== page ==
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Alf Young: Leveson’s answers to yesterday’s problems

Lord Leveson cast his eye over a British media culture that may be beyond redemption. Picture: Getty

Lord Leveson cast his eye over a British media culture that may be beyond redemption. Picture: Getty

  • by ALF YOUNG
 

Leveson’s findings are all very well, but in a shifting media landscape they’re in danger of being left behind, writes Alf Young

LORD Justice Leveson’s million-word-plus report on his year-long inquiry into the culture, practices and ethics of the printed press in the UK has emerged into a media and political landscape where the numerical tide is running powerfully in a quite contrary direction. One that, if it continues unabated, could leave both the press and mainstream party politics, as it is currently practised, beached and abandoned, the flotsam of a bygone age.

Readership of newspapers in their printed form continues to ebb away in a seemingly remorseless decline that started in the 1990s, as owners and editors still struggle to come to terms with the rise of social media and the internet revolution. Confronted with the kind of illegal and corrupt journalistic practices that formed the backdrop to his lordship being asked to undertake this task in the first place, more people are voting with their wallets and finding their news and entertainment elsewhere.

I started buying newspapers and magazines I could ill-afford as a 15-year-old, when I was still at school. My local newsagent, when selling me my title of choice, used to observe: “You know, I’ve only one other customer who buys the Guardian. He works at IBM and he’s writing a book about Greenock. He’s writing it in an old bank ledger.” I later discovered that customer was Alan Sharp. When not sweeping floors in Spango Valley, he was penning his first novel, A Green Tree in Gedde.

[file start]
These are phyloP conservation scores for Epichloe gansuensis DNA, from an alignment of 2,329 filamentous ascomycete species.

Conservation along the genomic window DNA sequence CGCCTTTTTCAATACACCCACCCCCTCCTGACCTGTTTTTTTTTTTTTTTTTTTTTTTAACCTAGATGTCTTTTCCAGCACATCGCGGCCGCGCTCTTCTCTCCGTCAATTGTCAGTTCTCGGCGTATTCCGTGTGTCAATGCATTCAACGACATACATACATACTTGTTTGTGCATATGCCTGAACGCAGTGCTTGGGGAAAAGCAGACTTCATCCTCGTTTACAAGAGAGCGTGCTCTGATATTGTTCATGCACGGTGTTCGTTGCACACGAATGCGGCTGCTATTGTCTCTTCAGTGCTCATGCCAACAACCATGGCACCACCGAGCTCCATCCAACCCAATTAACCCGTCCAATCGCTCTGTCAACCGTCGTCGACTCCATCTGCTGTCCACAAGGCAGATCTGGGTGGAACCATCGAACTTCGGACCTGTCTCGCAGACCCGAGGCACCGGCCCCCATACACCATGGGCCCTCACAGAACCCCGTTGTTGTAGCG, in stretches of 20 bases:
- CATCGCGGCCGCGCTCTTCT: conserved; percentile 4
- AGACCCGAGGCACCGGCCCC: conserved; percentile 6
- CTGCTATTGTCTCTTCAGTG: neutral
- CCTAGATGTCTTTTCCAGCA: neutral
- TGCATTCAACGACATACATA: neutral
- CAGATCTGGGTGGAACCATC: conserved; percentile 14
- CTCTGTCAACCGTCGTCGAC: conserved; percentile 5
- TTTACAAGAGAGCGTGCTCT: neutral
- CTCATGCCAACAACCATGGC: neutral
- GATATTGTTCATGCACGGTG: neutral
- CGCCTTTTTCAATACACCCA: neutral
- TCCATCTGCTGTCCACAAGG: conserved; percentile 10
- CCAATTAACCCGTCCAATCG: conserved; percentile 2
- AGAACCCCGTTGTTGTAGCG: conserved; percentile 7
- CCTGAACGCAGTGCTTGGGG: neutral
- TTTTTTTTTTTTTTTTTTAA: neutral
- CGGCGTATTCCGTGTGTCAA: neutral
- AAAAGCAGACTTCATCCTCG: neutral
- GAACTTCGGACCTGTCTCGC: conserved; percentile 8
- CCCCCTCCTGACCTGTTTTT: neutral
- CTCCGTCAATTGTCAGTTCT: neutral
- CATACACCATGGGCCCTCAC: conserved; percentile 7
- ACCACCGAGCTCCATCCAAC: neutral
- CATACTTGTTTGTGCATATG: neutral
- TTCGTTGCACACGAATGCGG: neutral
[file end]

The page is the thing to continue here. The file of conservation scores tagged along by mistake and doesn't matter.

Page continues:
Back then politics still mattered to most people. My father took me to election rallies that could fill Green’s Playhouse in Glasgow with more than two thousand involved citizens. On Thursday, as Lord Leveson was revealing his findings, the electors of Rotherham, Middlesbrough and Croydon North were being asked to choose new MPs to represent them in Westminster.

Turnouts were a pathetic 33.8 per cent, 26 per cent and 26.4 per cent respectively. UKIP came second in the first two and third in Croyden.

In Rotherham, where Labour retained the seat, despite the former MP resigning after being embroiled in yet another expenses scandal, the Tory came fifth, behind both the BNP and George Galloway’s Respect Party. The Lib Dem in that South Yorkshire seat plunged to an unprecedented eighth place.

So, with almost all newspapers struggling to retain paid-for readers and the mainstream political parties finding members hard to come by and voters increasingly fickle, what chance a post-Leveson settlement that will restore some semblance of public trust in either troubled domain? The initial omens, emerging before anyone has yet had time to digest Leveson in any depth, are not encouraging.

We’ve had defenders of a publish-and-be-damned free press, like Spectator editor Fraser Nelson, gagging to be the first to be banged up, martyred in its defence. There have been absurd warnings that Leveson’s clever package opens the door to Mugabe-style state control. And we’ve a Prime Minister who struggles to bring any real leadership to the task of meeting these profound challenges.

A few days before Leveson reported, David Cameron was promising to legislate, provided his lordship’s report wasn’t “bonkers”. Just over an hour after the judge sent the ball back into the politicians’ court, urging them to decide “who guards the guardians”, the Prime Minister was describing the kind of legal underpinning Leveson envisages for his form of “independent regulation of the press, organised by the press itself” as an issue of principle the government could not stomach. “For the first time we would have crossed the Rubicon of writing elements of press regulation into the law of the land,” he told MPs.